What Was the Historical Impact?

Even terrible historical impact counts. This match killed The Nexus. The WWE struck lightning in a bottle and threw it away. The Nexus were massively over. They were the rookies that needed the rub. John Cena got absolutely nothing out of winning the match. The Nexus were never taken seriously again. This was a wasted opportunity to permanently establish The Nexus as major players. Is it so far-fetched to think that Wade Barrett could have become WWE champion and headlined Wrestlemania against Cena? I don’t think it was.

It was even worse than just burying The Nexus. The WWE tossed aside every heel that they were grooming in favor of pushing The Nexus. Guys like Cody Rhodes and Ted Dibiase Jr. had their rises completely derailed and never recovered. So not only did the WWE completely butcher The Nexus’s push at Summerslam, they also ruined the careers of just about everyone else they were pushing towards the main event. Although tremendous, this storyline set the WWE back years.


The Last Word.

Team WWE v The Nexus from Summerslam 2010 at #2 on our countdown is most likely the biggest surprise of the countdown, but it absolutely crushed in all three areas of the scoring criteria. The build was phenomenal, the match delivered and had tremendous ramifications going forward. No matter how you felt about the booking, this match is an absolute classic.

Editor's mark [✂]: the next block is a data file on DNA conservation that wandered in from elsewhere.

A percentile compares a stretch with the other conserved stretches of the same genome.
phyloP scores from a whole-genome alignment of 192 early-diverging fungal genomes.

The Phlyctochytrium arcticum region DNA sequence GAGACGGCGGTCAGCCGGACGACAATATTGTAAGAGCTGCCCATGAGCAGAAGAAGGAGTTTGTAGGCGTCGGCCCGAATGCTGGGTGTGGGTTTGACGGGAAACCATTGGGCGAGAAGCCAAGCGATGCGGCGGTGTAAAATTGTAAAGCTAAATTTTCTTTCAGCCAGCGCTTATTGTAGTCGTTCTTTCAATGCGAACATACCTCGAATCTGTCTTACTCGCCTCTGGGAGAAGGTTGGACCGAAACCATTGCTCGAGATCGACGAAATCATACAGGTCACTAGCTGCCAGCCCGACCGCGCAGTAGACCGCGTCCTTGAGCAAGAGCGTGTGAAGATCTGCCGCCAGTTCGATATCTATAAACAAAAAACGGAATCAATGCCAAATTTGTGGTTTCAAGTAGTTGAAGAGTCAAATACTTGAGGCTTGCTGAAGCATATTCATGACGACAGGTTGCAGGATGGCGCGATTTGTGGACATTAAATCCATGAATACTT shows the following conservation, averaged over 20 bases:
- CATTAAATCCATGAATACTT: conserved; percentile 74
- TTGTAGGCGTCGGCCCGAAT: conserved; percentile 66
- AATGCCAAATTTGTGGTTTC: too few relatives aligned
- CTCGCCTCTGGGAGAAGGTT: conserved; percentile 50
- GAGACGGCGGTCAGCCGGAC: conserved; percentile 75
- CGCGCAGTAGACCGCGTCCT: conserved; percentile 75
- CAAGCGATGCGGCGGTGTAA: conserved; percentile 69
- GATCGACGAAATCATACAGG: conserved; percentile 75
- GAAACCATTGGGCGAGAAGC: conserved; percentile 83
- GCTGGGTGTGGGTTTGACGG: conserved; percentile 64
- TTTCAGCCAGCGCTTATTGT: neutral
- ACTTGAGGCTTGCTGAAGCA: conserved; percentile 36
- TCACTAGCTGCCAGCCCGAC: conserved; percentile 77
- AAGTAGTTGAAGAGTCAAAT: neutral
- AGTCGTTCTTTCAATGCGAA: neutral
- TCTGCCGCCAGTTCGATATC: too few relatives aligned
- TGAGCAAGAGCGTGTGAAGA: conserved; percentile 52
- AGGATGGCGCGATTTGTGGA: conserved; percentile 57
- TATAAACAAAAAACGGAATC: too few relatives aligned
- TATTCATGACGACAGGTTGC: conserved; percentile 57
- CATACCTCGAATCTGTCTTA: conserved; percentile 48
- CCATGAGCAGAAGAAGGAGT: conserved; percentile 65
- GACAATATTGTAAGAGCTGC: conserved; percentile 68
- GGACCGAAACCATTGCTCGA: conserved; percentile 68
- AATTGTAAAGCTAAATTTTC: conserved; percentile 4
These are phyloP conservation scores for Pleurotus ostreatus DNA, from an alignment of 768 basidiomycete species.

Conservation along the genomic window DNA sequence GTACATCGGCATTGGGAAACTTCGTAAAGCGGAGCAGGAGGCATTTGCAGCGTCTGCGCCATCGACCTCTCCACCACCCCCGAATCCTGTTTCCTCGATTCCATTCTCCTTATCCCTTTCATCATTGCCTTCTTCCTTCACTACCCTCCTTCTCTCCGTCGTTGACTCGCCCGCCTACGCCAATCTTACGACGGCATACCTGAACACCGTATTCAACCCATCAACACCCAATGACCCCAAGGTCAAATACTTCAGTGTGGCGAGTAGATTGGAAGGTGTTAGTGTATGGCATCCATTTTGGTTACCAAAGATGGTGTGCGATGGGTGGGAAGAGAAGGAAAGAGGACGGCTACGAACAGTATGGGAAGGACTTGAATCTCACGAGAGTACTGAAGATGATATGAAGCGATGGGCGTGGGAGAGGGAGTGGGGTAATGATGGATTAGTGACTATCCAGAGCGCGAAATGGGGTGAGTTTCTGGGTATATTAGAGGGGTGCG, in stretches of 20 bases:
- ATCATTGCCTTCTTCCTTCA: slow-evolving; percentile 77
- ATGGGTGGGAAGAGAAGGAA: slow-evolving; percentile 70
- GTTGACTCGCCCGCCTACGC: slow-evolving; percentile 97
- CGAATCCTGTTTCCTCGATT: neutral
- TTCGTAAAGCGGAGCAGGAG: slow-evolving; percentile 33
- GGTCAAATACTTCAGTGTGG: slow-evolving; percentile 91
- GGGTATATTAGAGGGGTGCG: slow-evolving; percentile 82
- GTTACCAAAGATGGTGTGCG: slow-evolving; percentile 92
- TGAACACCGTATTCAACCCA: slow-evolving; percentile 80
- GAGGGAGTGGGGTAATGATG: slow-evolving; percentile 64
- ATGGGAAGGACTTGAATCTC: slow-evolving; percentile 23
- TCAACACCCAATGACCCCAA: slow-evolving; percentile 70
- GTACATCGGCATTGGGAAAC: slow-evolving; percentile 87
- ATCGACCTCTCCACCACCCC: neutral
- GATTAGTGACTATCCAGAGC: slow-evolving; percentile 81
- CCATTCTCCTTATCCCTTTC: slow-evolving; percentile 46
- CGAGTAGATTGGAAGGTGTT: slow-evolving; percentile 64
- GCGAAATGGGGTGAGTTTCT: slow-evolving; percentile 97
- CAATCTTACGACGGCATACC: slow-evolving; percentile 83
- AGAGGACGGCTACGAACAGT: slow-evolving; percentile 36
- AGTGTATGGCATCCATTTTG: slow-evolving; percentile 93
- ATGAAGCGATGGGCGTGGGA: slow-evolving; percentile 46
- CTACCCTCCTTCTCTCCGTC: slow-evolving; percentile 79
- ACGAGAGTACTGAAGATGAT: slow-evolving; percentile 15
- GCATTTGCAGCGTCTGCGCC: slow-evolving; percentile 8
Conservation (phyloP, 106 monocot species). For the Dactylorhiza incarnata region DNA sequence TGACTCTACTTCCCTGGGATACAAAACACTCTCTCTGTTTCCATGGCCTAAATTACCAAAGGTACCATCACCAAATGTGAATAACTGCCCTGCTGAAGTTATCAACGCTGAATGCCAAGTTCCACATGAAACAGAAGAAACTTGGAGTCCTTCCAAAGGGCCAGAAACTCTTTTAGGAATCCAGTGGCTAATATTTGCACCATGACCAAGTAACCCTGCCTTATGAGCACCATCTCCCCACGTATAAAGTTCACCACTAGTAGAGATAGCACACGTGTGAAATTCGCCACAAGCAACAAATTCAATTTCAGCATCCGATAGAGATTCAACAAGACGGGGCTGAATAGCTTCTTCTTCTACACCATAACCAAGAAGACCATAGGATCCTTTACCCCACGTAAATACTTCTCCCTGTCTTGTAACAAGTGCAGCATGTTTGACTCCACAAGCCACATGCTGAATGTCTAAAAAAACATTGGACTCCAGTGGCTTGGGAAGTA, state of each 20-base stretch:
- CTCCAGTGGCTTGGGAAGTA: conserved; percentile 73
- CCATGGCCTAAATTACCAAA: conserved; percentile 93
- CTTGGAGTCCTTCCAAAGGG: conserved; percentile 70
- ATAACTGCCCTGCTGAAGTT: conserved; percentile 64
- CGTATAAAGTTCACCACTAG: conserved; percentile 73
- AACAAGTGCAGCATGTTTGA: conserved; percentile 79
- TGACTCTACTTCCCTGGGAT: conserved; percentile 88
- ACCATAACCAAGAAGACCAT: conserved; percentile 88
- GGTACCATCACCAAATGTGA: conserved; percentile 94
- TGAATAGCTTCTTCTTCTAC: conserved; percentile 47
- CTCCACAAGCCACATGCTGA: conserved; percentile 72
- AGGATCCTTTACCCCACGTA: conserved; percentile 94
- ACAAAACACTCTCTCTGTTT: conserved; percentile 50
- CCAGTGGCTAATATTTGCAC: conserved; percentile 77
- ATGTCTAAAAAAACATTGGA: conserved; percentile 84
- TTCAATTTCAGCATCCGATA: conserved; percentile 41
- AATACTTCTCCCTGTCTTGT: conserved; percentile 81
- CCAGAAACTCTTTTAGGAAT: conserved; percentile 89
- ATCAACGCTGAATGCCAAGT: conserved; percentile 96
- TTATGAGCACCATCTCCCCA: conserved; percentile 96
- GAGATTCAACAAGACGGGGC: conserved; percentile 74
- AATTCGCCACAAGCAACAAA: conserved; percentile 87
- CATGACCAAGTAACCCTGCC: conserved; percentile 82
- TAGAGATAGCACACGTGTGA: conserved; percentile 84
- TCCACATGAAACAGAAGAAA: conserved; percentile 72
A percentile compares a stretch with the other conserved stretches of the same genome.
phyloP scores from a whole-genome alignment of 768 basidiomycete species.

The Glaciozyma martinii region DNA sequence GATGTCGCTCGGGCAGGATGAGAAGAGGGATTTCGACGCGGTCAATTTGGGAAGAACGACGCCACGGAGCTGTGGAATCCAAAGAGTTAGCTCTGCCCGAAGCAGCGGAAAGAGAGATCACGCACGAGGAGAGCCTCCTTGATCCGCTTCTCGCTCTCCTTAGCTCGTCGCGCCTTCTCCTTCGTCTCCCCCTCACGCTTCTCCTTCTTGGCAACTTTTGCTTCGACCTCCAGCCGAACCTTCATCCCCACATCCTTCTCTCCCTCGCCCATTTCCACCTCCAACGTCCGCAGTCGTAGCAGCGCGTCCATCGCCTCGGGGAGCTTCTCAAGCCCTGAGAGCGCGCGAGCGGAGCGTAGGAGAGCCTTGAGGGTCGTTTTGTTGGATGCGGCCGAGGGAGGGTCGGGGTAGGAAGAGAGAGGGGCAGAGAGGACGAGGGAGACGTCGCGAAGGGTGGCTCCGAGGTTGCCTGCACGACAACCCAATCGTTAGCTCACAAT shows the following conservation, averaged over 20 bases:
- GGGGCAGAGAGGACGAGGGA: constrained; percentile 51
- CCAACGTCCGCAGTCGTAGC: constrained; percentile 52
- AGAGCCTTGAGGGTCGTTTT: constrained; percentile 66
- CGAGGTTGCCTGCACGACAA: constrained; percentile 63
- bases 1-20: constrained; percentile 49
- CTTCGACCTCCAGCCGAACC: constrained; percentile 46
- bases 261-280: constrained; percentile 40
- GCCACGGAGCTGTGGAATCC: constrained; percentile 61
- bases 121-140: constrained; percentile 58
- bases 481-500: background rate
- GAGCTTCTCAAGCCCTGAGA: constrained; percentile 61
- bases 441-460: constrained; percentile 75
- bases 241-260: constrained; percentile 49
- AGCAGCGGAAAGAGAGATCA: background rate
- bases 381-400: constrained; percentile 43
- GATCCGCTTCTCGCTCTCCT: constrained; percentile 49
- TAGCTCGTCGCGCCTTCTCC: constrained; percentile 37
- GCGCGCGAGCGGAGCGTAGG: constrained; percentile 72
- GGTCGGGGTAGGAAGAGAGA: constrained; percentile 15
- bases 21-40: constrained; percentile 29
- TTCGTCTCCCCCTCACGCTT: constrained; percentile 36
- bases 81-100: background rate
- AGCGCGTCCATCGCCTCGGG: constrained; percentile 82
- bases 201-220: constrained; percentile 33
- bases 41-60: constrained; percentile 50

1. Daniel Bryan v John Cena (Summerslam 2013)


Did the Buildup Deliver?

This was a rare moment in time where the WWE did something incredibly out of character. They gave the fans exactly what they wanted. Daniel Bryan’s organic rise had reached a point where he was by far the most popular guy in the company. He didn’t fit the part of being the most popular guy at all. He didn’t look the way the WWE wanted their superstars to look. He didn’t talk how the WWE wanted their superstars to talk. Yet here he was, far more over than anyone else.

What made this buildup special was that the WWE listened. The storyline itself was simple yet perfect. The WWE universe wanted to see Daniel Bryan get his shot at John Cena. Cena got to name his own #1 contender for Summerslam. He chose Bryan. It was a moment where the WWE stopped what they were doing and listened to their fan base. It was completely unexpected. Most assumed that Bryan would be another example of an “internet darling” that was never going to get the opportunity he deserved. Instead, he was thrust into the top spot at the second biggest show of the year.